Whether you are a biologist or a social scientist, the way you select your sample is what makes your research reproducible. The only way to get close enough to say with confidence: “It is! Is to make sure that your sample is “really random”. Unintentional criteria or unexamined periodicity in samples can impact the analysis and lead to assigning meaning where there is none or where an influencing condition is missing. (Note that other probability-based or non-probability sampling methods can also be very useful in moving a CX program forward. It is important that you understand what metrics your stakeholders are looking for).
Improving CX design is more important than discussing statistical theory internally. Checking your sample for randomness or using clear criteria to take the sample will quickly answer any questions, getting you back on track to meet customer needs. Be able to quickly show the selection criteria and confirm that the sample was selected entirely at random from this group.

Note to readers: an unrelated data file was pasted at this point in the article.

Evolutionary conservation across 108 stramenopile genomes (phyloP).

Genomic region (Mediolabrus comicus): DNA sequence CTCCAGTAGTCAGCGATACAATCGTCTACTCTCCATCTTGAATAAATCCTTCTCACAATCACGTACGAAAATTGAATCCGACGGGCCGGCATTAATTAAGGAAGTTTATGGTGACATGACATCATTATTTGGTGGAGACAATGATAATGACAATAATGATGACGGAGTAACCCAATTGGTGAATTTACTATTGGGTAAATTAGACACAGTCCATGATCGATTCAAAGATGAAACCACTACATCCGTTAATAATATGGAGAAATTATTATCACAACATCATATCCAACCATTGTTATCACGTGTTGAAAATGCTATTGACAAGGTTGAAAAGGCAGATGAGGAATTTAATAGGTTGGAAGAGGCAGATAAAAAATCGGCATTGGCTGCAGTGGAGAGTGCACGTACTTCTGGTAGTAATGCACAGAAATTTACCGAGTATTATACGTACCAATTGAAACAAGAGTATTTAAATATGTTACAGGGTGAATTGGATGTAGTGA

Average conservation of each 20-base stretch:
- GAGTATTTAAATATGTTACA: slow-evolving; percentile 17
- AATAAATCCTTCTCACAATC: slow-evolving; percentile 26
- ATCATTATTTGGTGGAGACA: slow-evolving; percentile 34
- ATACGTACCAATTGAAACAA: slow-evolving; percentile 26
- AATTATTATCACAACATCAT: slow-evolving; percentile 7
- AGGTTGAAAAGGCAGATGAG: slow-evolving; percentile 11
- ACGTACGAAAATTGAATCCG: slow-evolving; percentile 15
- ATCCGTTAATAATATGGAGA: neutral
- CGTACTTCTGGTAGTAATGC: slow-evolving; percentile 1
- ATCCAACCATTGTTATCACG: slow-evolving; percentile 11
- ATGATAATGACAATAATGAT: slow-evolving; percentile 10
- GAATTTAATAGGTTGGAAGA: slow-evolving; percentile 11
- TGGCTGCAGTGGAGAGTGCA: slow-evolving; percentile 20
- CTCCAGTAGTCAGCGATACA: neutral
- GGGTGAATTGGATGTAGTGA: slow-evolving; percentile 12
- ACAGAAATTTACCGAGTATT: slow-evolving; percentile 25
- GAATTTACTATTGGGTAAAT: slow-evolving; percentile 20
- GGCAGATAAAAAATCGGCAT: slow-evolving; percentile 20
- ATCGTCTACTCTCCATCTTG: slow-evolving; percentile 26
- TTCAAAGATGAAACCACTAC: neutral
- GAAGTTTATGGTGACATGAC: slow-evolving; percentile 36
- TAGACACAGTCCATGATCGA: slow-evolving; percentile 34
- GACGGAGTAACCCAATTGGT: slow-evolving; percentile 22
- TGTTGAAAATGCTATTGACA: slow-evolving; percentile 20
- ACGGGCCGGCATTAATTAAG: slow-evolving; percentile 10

2. Plan and avoid sample errors
Ensuring randomness is more difficult than it looks. Some customers are more likely to respond online. Some never respond. Most only respond when they need an answer. Because this is your reality, you must have a clearly defined and socialized sample plan before setting up a CX project. Consider the sampling plan for each project individually. Good CX programs build this into the project design movement, because there is no such thing as an “example program.”
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3. Use time criteria
Suppose you want to survey all the customers who called your Dallas call center from January through March. You want to know which calls have and don’t have contact information, and you want to look at the percentage of customers who had their issue resolved in one call, as well as have a plan for responding to those who didn’t. have not. Select your sample carefully to match the objectives of each study, especially in a transactional study.
4. Do not oversample